Tuesday, November 9, 2010

Chez Jimmy

Today my school homework was very light for the first time since it started. My class has been so good and motivated that we're completing the semester early. We're going into the second book and the teacher informed us we'll be going at a slower pace. So this allowed me some free time today to have lunch with my auntie and family members. We headed to Chez Jimmy which is Taipei famous french restuarant. I've heard of this before today, however I don't quite remember why. The dining area is large and and definitly has the decor of a 4 star restaurant. I ordered a steak. I don't remember what fancy name it had, but it had cheese on top of it and was cooked to perfection at 3/10. In taiwan, they'll ask you how you want it cooked and it's on a scale of 1-10. Typically people will order δΈ‰εˆ† or ε…­εˆ† (3 or 6). I also saw rack of lamb and duck confit on the menu. Each entre comes with a salad bar. Both the meal and the salad bar were excellent. Of course the salad bar having Lox was a huge +1. I haven't had lox for a while, not even in the states. Expect to spend about $1000 NTD each person. But we were waited on hand and foot and the food was excellent. I will be returning with good company!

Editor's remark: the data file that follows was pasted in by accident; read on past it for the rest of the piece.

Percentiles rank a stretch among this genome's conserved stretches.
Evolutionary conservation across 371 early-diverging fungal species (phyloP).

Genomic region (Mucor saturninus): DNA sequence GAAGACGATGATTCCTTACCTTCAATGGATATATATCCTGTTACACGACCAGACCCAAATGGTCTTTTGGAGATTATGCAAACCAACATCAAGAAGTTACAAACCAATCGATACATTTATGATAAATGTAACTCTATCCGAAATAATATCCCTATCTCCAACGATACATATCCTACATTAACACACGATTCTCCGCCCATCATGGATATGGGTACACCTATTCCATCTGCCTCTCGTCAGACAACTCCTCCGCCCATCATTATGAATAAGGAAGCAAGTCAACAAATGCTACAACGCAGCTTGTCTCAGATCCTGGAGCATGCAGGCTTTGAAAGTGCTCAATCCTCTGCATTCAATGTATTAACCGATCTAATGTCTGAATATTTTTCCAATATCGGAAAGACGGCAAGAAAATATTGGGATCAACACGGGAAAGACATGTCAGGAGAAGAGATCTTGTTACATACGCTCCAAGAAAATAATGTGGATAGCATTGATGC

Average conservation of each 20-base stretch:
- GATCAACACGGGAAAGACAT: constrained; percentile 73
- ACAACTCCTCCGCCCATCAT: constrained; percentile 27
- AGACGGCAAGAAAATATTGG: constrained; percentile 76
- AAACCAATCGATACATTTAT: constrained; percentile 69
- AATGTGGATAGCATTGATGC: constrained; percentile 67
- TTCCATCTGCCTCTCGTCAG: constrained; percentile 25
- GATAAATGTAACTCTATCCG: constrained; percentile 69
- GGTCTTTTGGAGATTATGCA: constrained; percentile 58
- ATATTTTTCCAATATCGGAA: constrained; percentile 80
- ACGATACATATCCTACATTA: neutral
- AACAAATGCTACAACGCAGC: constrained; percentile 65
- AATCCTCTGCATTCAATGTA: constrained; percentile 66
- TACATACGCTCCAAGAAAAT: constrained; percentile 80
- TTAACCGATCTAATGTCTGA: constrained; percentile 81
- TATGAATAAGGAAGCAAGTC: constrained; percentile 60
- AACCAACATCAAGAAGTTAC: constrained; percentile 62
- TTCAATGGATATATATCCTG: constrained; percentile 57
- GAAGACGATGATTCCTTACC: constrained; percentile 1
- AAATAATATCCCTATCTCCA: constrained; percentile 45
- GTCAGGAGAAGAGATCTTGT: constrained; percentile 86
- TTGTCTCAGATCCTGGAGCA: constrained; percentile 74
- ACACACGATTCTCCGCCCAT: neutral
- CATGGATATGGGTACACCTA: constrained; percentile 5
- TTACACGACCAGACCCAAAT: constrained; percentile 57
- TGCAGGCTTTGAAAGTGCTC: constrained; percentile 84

Back to my uncle's Rollei and Leica. I discovered an old and tiny "hole in the wall" analog camera shop next to Shida University. Walking in there was an old man in a rocking chair to greet me. It's a store that deals with analog stuff so probably not alot of visitors for this digital age. But the old man was holding on despite the fact he probably only gets business about once a week. His face lit up when I started talking to him about folding cameras, Rollei and 120mm film. I'm so glad to have made an old man happy to see the younger generation interested in the old school TLR and medium format 120 film. Through his store front, I saw that he was selling a mint condition Carl Zeiss folding Contessa and a Carl Zeiss Ikoneta. Both dating to the early 50's and very rare. He also had several Hasselblads and Mamiyas and a very special, very rare Rolleiflex SL66. You just don't find that stuff in mint condition! I'll definitly be going back to him for repair and cleaning work as well as 120 film stock. Maybe if my Chinese is good enough, a decent conversation. When I get that Rollei working, I'll take a picture of him in his shop. That would be nice! So here's to meeting new people and discovering new places! Cheers!

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